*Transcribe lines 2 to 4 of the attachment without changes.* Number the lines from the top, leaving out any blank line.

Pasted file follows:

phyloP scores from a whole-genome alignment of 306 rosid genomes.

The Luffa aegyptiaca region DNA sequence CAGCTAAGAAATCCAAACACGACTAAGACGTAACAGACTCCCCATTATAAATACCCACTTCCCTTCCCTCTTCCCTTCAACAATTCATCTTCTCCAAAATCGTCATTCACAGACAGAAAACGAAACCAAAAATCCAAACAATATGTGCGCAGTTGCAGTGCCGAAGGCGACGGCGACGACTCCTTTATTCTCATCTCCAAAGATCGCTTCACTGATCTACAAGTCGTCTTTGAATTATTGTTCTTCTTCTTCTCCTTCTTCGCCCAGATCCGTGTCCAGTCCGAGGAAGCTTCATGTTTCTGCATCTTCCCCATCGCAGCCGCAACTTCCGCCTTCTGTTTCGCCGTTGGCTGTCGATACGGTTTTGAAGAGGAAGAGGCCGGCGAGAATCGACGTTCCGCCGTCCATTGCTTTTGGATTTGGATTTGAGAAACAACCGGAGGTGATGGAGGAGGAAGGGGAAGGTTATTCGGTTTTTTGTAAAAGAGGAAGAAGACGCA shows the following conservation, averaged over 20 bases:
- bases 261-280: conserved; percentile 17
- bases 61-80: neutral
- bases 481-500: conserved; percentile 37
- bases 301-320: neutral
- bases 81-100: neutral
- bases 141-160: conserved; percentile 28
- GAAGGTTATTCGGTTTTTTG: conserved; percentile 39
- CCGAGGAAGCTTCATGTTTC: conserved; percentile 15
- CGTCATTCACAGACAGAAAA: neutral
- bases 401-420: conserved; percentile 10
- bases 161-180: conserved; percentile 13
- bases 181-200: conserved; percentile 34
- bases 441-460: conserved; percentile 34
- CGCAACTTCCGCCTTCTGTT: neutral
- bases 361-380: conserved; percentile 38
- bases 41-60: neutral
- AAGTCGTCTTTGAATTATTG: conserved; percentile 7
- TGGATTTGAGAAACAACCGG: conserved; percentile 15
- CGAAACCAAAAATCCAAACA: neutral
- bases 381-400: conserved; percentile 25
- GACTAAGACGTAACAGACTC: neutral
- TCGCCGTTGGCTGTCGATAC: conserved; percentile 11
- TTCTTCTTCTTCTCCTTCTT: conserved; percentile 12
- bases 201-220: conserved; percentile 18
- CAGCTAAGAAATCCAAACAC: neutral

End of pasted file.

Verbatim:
The Luffa aegyptiaca region DNA sequence CAGCTAAGAAATCCAAACACGACTAAGACGTAACAGACTCCCCATTATAAATACCCACTTCCCTTCCCTCTTCCCTTCAACAATTCATCTTCTCCAAAATCGTCATTCACAGACAGAAAACGAAACCAAAAATCCAAACAATATGTGCGCAGTTGCAGTGCCGAAGGCGACGGCGACGACTCCTTTATTCTCATCTCCAAAGATCGCTTCACTGATCTACAAGTCGTCTTTGAATTATTGTTCTTCTTCTTCTCCTTCTTCGCCCAGATCCGTGTCCAGTCCGAGGAAGCTTCATGTTTCTGCATCTTCCCCATCGCAGCCGCAACTTCCGCCTTCTGTTTCGCCGTTGGCTGTCGATACGGTTTTGAAGAGGAAGAGGCCGGCGAGAATCGACGTTCCGCCGTCCATTGCTTTTGGATTTGGATTTGAGAAACAACCGGAGGTGATGGAGGAGGAAGGGGAAGGTTATTCGGTTTTTTGTAAAAGAGGAAGAAGACGCA shows the following conservation, averaged over 20 bases:
- bases 261-280: conserved; percentile 17
- bases 61-80: neutral